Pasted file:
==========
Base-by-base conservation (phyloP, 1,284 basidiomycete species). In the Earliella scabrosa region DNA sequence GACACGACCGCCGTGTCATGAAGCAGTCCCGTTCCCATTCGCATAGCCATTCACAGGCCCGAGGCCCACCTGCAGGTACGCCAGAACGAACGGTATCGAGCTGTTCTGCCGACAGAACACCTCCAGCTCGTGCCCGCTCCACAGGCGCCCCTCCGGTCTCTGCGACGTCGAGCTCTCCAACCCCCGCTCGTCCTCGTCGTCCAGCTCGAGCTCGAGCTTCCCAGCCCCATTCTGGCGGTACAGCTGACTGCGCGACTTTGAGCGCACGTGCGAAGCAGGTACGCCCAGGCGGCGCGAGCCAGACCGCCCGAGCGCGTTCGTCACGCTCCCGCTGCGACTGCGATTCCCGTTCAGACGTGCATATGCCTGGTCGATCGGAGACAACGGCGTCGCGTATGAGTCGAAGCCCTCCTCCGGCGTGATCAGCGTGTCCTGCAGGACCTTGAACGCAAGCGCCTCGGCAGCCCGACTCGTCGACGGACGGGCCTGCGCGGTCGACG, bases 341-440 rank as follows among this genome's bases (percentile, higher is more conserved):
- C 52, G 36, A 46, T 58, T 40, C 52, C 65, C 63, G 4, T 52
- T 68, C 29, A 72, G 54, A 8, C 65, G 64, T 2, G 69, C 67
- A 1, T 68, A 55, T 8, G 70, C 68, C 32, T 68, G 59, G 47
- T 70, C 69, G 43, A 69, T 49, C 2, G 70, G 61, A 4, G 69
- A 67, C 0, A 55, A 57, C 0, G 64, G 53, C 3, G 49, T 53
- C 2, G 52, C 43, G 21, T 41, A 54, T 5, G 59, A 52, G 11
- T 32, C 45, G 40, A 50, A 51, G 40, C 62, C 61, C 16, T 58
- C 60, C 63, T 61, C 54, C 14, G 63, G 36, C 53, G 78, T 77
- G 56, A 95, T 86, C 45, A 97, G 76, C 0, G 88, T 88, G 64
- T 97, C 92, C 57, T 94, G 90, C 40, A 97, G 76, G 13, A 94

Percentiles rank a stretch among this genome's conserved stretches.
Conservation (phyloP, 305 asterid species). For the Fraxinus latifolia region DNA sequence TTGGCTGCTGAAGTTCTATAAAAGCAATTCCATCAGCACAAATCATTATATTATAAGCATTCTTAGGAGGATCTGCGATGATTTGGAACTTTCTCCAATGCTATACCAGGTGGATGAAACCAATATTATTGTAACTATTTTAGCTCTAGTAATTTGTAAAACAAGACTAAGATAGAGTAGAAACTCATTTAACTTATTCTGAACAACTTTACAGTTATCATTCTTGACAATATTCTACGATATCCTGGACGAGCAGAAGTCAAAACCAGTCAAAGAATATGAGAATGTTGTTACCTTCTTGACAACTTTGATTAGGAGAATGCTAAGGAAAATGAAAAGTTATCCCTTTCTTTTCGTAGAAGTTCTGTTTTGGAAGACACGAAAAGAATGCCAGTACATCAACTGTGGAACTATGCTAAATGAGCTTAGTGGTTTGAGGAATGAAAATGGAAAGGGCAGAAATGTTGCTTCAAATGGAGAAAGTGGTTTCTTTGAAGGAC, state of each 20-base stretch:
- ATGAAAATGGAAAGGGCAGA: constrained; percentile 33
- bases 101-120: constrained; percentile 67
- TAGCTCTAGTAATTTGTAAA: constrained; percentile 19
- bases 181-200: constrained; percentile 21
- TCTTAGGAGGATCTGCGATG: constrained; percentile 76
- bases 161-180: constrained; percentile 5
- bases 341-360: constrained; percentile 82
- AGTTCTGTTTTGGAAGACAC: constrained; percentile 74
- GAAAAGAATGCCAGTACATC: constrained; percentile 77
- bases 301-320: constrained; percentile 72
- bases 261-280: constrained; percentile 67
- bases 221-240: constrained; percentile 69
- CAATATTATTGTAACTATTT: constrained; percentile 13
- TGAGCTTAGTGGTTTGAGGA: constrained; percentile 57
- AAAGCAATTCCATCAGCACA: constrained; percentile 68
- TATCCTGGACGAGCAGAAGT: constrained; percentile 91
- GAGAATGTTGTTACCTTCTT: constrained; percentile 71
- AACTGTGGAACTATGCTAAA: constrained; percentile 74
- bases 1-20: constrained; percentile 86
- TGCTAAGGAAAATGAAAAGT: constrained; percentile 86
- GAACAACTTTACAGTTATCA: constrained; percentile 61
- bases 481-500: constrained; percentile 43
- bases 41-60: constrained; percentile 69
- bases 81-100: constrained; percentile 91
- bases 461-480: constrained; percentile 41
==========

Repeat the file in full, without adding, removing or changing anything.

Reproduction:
Base-by-base conservation (phyloP, 1,284 basidiomycete species). In the Earliella scabrosa region DNA sequence GACACGACCGCCGTGTCATGAAGCAGTCCCGTTCCCATTCGCATAGCCATTCACAGGCCCGAGGCCCACCTGCAGGTACGCCAGAACGAACGGTATCGAGCTGTTCTGCCGACAGAACACCTCCAGCTCGTGCCCGCTCCACAGGCGCCCCTCCGGTCTCTGCGACGTCGAGCTCTCCAACCCCCGCTCGTCCTCGTCGTCCAGCTCGAGCTCGAGCTTCCCAGCCCCATTCTGGCGGTACAGCTGACTGCGCGACTTTGAGCGCACGTGCGAAGCAGGTACGCCCAGGCGGCGCGAGCCAGACCGCCCGAGCGCGTTCGTCACGCTCCCGCTGCGACTGCGATTCCCGTTCAGACGTGCATATGCCTGGTCGATCGGAGACAACGGCGTCGCGTATGAGTCGAAGCCCTCCTCCGGCGTGATCAGCGTGTCCTGCAGGACCTTGAACGCAAGCGCCTCGGCAGCCCGACTCGTCGACGGACGGGCCTGCGCGGTCGACG, bases 341-440 rank as follows among this genome's bases (percentile, higher is more conserved):
- C 52, G 36, A 46, T 58, T 40, C 52, C 65, C 63, G 4, T 52
- T 68, C 29, A 72, G 54, A 8, C 65, G 64, T 2, G 69, C 67
- A 1, T 68, A 55, T 8, G 70, C 68, C 32, T 68, G 59, G 47
- T 70, C 69, G 43, A 69, T 49, C 2, G 70, G 61, A 4, G 69
- A 67, C 0, A 55, A 57, C 0, G 64, G 53, C 3, G 49, T 53
- C 2, G 52, C 43, G 21, T 41, A 54, T 5, G 59, A 52, G 11
- T 32, C 45, G 40, A 50, A 51, G 40, C 62, C 61, C 16, T 58
- C 60, C 63, T 61, C 54, C 14, G 63, G 36, C 53, G 78, T 77
- G 56, A 95, T 86, C 45, A 97, G 76, C 0, G 88, T 88, G 64
- T 97, C 92, C 57, T 94, G 90, C 40, A 97, G 76, G 13, A 94

Percentiles rank a stretch among this genome's conserved stretches.
Conservation (phyloP, 305 asterid species). For the Fraxinus latifolia region DNA sequence TTGGCTGCTGAAGTTCTATAAAAGCAATTCCATCAGCACAAATCATTATATTATAAGCATTCTTAGGAGGATCTGCGATGATTTGGAACTTTCTCCAATGCTATACCAGGTGGATGAAACCAATATTATTGTAACTATTTTAGCTCTAGTAATTTGTAAAACAAGACTAAGATAGAGTAGAAACTCATTTAACTTATTCTGAACAACTTTACAGTTATCATTCTTGACAATATTCTACGATATCCTGGACGAGCAGAAGTCAAAACCAGTCAAAGAATATGAGAATGTTGTTACCTTCTTGACAACTTTGATTAGGAGAATGCTAAGGAAAATGAAAAGTTATCCCTTTCTTTTCGTAGAAGTTCTGTTTTGGAAGACACGAAAAGAATGCCAGTACATCAACTGTGGAACTATGCTAAATGAGCTTAGTGGTTTGAGGAATGAAAATGGAAAGGGCAGAAATGTTGCTTCAAATGGAGAAAGTGGTTTCTTTGAAGGAC, state of each 20-base stretch:
- ATGAAAATGGAAAGGGCAGA: constrained; percentile 33
- bases 101-120: constrained; percentile 67
- TAGCTCTAGTAATTTGTAAA: constrained; percentile 19
- bases 181-200: constrained; percentile 21
- TCTTAGGAGGATCTGCGATG: constrained; percentile 76
- bases 161-180: constrained; percentile 5
- bases 341-360: constrained; percentile 82
- AGTTCTGTTTTGGAAGACAC: constrained; percentile 74
- GAAAAGAATGCCAGTACATC: constrained; percentile 77
- bases 301-320: constrained; percentile 72
- bases 261-280: constrained; percentile 67
- bases 221-240: constrained; percentile 69
- CAATATTATTGTAACTATTT: constrained; percentile 13
- TGAGCTTAGTGGTTTGAGGA: constrained; percentile 57
- AAAGCAATTCCATCAGCACA: constrained; percentile 68
- TATCCTGGACGAGCAGAAGT: constrained; percentile 91
- GAGAATGTTGTTACCTTCTT: constrained; percentile 71
- AACTGTGGAACTATGCTAAA: constrained; percentile 74
- bases 1-20: constrained; percentile 86
- TGCTAAGGAAAATGAAAAGT: constrained; percentile 86
- GAACAACTTTACAGTTATCA: constrained; percentile 61
- bases 481-500: constrained; percentile 43
- bases 41-60: constrained; percentile 69
- bases 81-100: constrained; percentile 91
- bases 461-480: constrained; percentile 41